A lesbian mother that took care of a child was denied parental rights by an Ohio court, but a sperm donor that had almost no contact was given them. Here's what happened:
- Two women, partners, want a child.
- Male friend donates sperm. Signs contract giving up rights to child.
- Woman gives birth to baby girl.
- Couple splits up two years later.
- Birth mother moves out with child.
- Non-birth mother sues for custody rights. Denied.
In the court's opinion [PDF], the judge recognizes that that the non-birth mother acted as a parent while the couple was together, including the facts that the non-birth mother's name was on the birth certificate and that she had been able to make health and support decisions for the child.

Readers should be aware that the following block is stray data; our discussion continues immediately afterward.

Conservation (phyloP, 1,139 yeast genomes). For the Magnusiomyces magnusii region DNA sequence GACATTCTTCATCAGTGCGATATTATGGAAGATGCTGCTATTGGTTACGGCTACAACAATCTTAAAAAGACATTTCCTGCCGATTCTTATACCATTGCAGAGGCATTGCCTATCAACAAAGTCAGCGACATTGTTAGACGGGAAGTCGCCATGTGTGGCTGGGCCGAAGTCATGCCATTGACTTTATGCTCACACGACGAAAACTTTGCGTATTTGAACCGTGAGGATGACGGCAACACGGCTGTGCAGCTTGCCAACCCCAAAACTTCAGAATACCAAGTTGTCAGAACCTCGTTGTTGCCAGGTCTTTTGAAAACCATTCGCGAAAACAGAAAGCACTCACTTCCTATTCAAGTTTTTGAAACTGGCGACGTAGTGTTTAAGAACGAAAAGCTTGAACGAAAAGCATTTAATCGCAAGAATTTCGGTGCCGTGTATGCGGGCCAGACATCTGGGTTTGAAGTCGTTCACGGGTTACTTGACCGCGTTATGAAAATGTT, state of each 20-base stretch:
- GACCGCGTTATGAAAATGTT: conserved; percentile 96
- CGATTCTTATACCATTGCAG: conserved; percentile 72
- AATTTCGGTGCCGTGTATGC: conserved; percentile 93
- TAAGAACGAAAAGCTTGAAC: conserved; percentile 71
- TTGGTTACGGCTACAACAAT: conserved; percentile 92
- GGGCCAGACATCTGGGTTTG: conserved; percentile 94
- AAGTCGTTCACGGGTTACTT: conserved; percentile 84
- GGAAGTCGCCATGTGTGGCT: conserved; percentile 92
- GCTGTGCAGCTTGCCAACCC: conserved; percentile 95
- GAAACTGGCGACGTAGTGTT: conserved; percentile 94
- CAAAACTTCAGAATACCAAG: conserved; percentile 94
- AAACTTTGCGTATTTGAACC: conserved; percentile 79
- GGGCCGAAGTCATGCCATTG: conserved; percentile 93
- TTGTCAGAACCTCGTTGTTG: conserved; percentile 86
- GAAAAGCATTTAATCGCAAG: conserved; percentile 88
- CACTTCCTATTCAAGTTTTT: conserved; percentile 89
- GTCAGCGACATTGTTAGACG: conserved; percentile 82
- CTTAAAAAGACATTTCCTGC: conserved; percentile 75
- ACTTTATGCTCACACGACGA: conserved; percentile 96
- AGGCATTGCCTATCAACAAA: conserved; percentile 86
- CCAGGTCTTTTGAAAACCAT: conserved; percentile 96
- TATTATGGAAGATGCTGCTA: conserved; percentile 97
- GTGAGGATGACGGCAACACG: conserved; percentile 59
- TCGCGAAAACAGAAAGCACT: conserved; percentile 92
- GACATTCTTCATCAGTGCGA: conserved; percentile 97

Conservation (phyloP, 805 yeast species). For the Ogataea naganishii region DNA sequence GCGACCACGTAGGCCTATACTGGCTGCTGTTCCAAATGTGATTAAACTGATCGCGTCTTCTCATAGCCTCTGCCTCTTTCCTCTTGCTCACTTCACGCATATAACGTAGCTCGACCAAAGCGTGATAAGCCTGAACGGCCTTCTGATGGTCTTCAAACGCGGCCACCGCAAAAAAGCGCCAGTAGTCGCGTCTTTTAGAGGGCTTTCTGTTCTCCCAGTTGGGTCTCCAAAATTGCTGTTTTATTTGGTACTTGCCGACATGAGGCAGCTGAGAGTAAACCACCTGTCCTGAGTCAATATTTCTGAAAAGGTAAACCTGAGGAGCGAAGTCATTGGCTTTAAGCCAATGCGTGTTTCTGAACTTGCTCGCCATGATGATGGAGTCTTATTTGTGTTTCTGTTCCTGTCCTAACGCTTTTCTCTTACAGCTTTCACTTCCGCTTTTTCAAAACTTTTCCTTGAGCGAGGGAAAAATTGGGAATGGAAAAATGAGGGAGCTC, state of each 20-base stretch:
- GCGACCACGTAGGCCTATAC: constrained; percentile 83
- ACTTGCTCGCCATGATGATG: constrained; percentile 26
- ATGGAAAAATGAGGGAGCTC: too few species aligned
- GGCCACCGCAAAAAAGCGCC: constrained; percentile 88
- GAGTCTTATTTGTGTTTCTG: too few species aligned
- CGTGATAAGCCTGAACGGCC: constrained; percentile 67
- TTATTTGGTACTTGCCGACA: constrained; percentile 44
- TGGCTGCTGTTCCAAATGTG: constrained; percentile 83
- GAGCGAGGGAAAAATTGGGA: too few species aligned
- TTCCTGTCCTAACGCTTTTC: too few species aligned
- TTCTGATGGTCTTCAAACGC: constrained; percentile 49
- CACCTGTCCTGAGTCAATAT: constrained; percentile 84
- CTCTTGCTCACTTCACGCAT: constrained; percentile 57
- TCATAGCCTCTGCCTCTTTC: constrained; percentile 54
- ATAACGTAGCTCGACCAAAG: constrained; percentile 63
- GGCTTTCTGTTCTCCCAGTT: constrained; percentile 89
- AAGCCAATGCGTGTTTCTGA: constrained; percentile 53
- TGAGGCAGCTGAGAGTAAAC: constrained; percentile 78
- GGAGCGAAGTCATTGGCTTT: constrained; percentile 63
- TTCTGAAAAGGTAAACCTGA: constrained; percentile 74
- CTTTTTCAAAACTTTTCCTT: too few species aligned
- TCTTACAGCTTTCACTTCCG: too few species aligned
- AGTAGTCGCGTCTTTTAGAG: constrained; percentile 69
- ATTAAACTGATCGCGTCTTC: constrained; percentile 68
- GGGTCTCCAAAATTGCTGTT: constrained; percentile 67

By contrast, the court found that [the sperm donor] was a parent, even though he had signed an agreement to relinquish his rights and he played only a limited role in the child’s life. (This finding wasn’t appealed, so it isn’t discussed in the opinion. It’s not clear to me why his written agreement is without force.)
So could this happen anywhere? No. I've talked before about how different states have different laws about the rights of non-birth mothers that separate from a relationship with the birth mother. It's possible in this case that the non-birth mother wasn't given parental rights because, after finding that the sperm donor was a parent, the court didn't want to assign a third parent to the child.